While, because of its many practical and historical considerations, it is difficult to take “sides” in this argument. As a matter of ethical stance the argument of Regan and Singer presents a clearer more definitive philosophical/ethical case, while Baxter’s hyper-utilitarian defense rings arrogant, unethical, and morally bankrupt.
Both Baxter, and Regan and Singer rely heavily on the Utilitarian theory to support and dispute respectively the notion of ethics as applied to animal rights. As a theory of Mill and Bentham, Utilitarianism says the morality of an action is determined by its utility in providing happiness or pleasure to sentient beings. An action, as it were, is judged by its outcome.
Baxter states this case word for word through criteria developed from this theory to support his view that when it comes to that which benefits the majority of people, “Damage to penguins, or sugar pines, or geological marvels is... simply irrelevant” (Baxter 523). He neglects to discuss animals as feeling creatures. Anyone familiar with animals could never dispute this. It can hardly be leave out of any conversation, pro or con, when it comes to animal rights.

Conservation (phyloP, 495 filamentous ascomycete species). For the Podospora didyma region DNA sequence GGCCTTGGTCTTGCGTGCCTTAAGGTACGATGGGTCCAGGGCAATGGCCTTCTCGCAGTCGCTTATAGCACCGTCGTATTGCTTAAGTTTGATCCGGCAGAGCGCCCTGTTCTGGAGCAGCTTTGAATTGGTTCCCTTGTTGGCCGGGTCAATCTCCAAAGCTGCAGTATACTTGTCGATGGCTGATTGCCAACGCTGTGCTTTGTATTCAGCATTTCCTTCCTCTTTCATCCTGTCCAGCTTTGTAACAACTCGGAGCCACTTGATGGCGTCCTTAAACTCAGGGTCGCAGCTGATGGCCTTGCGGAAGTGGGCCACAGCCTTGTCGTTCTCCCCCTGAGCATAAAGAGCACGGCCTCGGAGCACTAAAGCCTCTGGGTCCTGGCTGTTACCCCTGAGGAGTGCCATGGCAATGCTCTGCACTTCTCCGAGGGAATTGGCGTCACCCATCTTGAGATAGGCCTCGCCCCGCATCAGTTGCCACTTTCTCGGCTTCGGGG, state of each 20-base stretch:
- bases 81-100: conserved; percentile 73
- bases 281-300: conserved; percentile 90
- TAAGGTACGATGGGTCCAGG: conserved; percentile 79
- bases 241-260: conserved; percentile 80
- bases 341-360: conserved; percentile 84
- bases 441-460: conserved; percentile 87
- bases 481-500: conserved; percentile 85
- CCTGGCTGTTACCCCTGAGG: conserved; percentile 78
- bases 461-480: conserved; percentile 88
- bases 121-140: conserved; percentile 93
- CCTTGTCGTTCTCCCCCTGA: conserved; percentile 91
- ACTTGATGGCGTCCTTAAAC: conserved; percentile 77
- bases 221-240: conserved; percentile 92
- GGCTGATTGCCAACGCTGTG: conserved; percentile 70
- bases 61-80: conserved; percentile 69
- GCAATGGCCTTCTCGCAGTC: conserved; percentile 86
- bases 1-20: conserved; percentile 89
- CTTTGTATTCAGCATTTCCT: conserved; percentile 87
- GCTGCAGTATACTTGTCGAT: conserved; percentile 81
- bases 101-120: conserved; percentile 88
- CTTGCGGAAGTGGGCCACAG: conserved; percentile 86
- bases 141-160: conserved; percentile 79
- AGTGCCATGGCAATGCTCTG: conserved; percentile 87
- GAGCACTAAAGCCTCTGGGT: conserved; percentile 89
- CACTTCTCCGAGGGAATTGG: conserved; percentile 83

The basis of many of Baxter’s justifications is often expressed in dollars and cents, in the highly and often unethical human spheres of money, profit and even politics. “Penquins don’t vote” (Baxter 524), a sarcastic statement relating to the Utilitarian notion that decisions are made in the collective [by humans], and that animals, as not a part of that collective, have no say and deserve little consideration other than which man chooses to give them.
Baxter stoops to the argument that while some say they want to protect animals from harm in all circumstances they still allow them to be slaughtered for food. It is an old argument. Regan and Singer can not be accused of